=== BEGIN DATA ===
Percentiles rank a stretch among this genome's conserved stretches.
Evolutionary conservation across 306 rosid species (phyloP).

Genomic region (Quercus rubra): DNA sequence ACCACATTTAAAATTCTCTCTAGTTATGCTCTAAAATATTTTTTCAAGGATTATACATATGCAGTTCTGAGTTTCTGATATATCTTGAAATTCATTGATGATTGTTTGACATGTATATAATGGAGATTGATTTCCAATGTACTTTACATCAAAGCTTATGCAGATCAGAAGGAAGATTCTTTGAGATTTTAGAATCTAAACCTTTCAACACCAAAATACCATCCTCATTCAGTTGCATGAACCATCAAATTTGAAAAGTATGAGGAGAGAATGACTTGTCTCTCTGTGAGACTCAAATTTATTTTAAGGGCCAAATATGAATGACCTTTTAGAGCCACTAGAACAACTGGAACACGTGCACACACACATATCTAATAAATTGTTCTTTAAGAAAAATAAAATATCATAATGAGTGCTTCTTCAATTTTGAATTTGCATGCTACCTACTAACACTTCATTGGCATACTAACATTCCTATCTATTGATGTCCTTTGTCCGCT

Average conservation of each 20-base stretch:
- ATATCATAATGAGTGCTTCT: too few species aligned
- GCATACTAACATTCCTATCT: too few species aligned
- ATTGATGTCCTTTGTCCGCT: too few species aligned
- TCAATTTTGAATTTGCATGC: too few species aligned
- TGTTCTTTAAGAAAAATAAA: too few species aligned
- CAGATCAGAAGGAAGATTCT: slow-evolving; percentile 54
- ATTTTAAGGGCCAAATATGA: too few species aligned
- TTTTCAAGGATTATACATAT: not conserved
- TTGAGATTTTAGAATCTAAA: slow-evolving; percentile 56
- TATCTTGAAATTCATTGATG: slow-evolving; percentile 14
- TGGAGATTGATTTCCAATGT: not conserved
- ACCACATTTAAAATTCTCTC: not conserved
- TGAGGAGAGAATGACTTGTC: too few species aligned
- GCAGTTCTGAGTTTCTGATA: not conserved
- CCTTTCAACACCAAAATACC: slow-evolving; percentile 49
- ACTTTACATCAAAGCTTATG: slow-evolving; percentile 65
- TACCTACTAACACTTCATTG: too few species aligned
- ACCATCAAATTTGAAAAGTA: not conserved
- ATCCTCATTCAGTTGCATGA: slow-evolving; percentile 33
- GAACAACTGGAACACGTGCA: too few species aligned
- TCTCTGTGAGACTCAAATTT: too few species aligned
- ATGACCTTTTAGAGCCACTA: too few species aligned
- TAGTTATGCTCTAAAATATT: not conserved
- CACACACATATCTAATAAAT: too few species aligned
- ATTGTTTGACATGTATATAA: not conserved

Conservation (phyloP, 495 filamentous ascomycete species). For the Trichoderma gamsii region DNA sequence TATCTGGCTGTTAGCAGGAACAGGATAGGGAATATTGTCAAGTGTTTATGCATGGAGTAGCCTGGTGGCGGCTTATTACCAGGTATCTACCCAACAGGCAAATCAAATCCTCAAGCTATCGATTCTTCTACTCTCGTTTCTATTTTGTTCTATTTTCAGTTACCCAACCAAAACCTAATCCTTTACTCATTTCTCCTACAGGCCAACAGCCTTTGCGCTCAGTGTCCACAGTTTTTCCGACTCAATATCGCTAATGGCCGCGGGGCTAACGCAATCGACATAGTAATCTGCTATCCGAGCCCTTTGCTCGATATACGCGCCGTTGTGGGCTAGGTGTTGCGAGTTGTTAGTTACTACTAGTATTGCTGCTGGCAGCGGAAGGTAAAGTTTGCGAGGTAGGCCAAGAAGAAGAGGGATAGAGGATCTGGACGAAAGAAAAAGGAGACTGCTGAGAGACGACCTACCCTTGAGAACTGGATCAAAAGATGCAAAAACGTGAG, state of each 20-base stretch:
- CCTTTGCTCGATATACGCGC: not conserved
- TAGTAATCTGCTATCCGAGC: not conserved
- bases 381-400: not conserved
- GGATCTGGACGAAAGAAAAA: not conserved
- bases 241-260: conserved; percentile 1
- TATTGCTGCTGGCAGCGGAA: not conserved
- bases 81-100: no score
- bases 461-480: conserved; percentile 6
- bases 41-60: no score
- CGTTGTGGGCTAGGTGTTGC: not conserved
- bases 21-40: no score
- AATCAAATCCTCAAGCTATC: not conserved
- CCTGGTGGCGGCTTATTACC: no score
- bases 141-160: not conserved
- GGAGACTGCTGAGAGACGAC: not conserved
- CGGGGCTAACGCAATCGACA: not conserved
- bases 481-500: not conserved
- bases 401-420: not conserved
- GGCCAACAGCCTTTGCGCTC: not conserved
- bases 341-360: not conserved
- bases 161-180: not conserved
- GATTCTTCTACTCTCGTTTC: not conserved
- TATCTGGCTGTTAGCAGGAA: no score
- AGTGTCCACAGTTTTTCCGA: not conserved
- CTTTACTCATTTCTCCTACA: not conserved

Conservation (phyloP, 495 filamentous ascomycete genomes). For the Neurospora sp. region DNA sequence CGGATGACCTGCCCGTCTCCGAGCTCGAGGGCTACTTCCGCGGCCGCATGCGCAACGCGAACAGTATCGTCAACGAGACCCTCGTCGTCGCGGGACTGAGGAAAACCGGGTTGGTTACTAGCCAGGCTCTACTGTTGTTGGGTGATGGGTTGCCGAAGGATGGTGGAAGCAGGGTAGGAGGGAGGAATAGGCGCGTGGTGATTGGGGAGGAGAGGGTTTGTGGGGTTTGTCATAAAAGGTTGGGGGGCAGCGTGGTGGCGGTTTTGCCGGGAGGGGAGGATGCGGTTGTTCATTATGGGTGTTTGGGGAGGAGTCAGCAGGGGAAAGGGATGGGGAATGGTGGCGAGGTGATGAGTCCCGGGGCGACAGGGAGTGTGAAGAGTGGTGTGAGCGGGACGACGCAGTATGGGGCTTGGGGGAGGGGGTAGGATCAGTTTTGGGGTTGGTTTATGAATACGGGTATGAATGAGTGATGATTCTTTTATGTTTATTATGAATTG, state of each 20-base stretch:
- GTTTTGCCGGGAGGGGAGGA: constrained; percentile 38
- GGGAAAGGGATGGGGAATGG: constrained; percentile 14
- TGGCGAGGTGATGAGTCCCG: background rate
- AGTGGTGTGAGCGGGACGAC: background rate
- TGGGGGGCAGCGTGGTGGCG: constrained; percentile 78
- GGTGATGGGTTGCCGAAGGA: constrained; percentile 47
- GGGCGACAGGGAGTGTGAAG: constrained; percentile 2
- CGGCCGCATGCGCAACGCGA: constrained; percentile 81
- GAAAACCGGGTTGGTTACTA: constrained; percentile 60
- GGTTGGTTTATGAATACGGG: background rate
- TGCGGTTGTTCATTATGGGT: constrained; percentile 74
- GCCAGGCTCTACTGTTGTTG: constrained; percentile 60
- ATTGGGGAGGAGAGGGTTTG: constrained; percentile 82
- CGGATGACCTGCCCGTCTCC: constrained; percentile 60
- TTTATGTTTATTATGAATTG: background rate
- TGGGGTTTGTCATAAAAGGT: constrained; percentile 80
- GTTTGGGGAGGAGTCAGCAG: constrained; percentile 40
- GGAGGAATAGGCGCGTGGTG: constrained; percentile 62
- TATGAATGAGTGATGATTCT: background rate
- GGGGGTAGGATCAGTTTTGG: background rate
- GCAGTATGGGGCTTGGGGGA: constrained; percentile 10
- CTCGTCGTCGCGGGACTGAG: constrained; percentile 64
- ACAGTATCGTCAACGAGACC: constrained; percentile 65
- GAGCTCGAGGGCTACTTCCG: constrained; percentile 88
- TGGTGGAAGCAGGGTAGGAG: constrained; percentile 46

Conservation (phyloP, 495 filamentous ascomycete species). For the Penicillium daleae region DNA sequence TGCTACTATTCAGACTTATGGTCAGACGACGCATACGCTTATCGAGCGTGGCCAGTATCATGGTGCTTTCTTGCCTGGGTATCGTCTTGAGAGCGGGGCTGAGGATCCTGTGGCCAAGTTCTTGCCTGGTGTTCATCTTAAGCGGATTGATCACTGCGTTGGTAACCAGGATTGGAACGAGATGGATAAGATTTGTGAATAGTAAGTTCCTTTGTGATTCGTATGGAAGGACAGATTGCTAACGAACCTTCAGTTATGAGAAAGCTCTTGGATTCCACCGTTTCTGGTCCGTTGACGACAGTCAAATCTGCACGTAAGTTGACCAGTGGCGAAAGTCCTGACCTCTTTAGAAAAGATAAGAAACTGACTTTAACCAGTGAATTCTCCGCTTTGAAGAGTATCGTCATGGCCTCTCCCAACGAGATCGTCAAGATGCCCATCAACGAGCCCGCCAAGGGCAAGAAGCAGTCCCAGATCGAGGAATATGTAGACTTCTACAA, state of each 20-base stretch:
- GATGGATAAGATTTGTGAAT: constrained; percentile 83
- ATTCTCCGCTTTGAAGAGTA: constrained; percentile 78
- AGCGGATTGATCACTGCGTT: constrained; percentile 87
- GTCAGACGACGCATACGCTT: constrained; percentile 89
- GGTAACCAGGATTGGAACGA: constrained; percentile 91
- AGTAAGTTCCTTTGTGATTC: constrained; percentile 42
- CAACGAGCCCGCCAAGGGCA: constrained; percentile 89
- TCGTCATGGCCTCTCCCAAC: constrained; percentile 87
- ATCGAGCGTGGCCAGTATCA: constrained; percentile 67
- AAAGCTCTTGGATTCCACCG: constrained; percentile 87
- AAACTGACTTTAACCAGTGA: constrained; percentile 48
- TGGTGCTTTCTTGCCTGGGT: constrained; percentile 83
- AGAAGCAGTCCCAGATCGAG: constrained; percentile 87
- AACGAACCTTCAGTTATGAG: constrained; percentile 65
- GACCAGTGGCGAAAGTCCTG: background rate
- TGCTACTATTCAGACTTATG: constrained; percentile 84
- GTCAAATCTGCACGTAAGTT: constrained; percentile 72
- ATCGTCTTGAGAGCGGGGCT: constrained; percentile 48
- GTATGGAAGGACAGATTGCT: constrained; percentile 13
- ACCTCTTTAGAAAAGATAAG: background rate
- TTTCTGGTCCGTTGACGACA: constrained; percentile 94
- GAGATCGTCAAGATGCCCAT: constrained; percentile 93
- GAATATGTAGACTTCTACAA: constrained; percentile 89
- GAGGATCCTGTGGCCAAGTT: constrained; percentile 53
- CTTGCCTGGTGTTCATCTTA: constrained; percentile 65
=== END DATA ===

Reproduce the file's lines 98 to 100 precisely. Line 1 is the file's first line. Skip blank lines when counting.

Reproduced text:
- TGCTACTATTCAGACTTATG: constrained; percentile 84
- GTCAAATCTGCACGTAAGTT: constrained; percentile 72
- ATCGTCTTGAGAGCGGGGCT: constrained; percentile 48